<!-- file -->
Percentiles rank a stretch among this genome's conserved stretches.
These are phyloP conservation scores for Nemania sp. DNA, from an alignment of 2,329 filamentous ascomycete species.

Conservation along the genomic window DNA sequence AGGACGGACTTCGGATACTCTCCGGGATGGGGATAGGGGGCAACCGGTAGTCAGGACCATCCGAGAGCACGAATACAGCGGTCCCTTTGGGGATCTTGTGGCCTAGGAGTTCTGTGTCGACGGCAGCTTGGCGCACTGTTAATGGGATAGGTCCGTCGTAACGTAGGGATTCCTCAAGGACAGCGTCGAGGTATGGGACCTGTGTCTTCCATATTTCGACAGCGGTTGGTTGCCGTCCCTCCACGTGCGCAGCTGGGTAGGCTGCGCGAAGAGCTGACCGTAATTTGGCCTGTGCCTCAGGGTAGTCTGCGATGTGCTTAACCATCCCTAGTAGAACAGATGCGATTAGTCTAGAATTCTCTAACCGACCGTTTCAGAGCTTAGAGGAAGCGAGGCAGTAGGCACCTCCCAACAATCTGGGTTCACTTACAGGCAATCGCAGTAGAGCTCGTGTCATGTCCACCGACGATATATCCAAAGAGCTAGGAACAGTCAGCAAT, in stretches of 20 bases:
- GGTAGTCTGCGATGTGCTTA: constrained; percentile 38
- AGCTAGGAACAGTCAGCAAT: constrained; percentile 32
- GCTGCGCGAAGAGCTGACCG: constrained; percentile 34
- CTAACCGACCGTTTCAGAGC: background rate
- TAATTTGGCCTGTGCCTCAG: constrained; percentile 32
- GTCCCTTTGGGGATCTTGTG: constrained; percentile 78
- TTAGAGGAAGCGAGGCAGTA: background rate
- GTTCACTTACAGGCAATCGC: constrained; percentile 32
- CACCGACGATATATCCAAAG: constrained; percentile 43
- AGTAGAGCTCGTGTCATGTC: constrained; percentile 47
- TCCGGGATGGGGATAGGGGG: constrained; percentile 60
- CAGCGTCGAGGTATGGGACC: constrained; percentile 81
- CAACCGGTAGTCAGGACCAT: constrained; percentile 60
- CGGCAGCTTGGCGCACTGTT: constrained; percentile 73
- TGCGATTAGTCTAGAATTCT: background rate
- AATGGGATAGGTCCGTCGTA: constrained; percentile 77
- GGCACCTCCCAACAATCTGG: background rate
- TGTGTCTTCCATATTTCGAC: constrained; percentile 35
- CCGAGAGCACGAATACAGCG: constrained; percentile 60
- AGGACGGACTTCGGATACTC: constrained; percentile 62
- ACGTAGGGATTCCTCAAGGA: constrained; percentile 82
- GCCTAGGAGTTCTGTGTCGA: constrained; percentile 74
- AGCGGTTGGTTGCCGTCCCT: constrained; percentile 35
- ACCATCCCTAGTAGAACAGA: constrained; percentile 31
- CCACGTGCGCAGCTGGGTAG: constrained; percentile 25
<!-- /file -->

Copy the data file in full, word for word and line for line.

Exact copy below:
Percentiles rank a stretch among this genome's conserved stretches.
These are phyloP conservation scores for Nemania sp. DNA, from an alignment of 2,329 filamentous ascomycete species.

Conservation along the genomic window DNA sequence AGGACGGACTTCGGATACTCTCCGGGATGGGGATAGGGGGCAACCGGTAGTCAGGACCATCCGAGAGCACGAATACAGCGGTCCCTTTGGGGATCTTGTGGCCTAGGAGTTCTGTGTCGACGGCAGCTTGGCGCACTGTTAATGGGATAGGTCCGTCGTAACGTAGGGATTCCTCAAGGACAGCGTCGAGGTATGGGACCTGTGTCTTCCATATTTCGACAGCGGTTGGTTGCCGTCCCTCCACGTGCGCAGCTGGGTAGGCTGCGCGAAGAGCTGACCGTAATTTGGCCTGTGCCTCAGGGTAGTCTGCGATGTGCTTAACCATCCCTAGTAGAACAGATGCGATTAGTCTAGAATTCTCTAACCGACCGTTTCAGAGCTTAGAGGAAGCGAGGCAGTAGGCACCTCCCAACAATCTGGGTTCACTTACAGGCAATCGCAGTAGAGCTCGTGTCATGTCCACCGACGATATATCCAAAGAGCTAGGAACAGTCAGCAAT, in stretches of 20 bases:
- GGTAGTCTGCGATGTGCTTA: constrained; percentile 38
- AGCTAGGAACAGTCAGCAAT: constrained; percentile 32
- GCTGCGCGAAGAGCTGACCG: constrained; percentile 34
- CTAACCGACCGTTTCAGAGC: background rate
- TAATTTGGCCTGTGCCTCAG: constrained; percentile 32
- GTCCCTTTGGGGATCTTGTG: constrained; percentile 78
- TTAGAGGAAGCGAGGCAGTA: background rate
- GTTCACTTACAGGCAATCGC: constrained; percentile 32
- CACCGACGATATATCCAAAG: constrained; percentile 43
- AGTAGAGCTCGTGTCATGTC: constrained; percentile 47
- TCCGGGATGGGGATAGGGGG: constrained; percentile 60
- CAGCGTCGAGGTATGGGACC: constrained; percentile 81
- CAACCGGTAGTCAGGACCAT: constrained; percentile 60
- CGGCAGCTTGGCGCACTGTT: constrained; percentile 73
- TGCGATTAGTCTAGAATTCT: background rate
- AATGGGATAGGTCCGTCGTA: constrained; percentile 77
- GGCACCTCCCAACAATCTGG: background rate
- TGTGTCTTCCATATTTCGAC: constrained; percentile 35
- CCGAGAGCACGAATACAGCG: constrained; percentile 60
- AGGACGGACTTCGGATACTC: constrained; percentile 62
- ACGTAGGGATTCCTCAAGGA: constrained; percentile 82
- GCCTAGGAGTTCTGTGTCGA: constrained; percentile 74
- AGCGGTTGGTTGCCGTCCCT: constrained; percentile 35
- ACCATCCCTAGTAGAACAGA: constrained; percentile 31
- CCACGTGCGCAGCTGGGTAG: constrained; percentile 25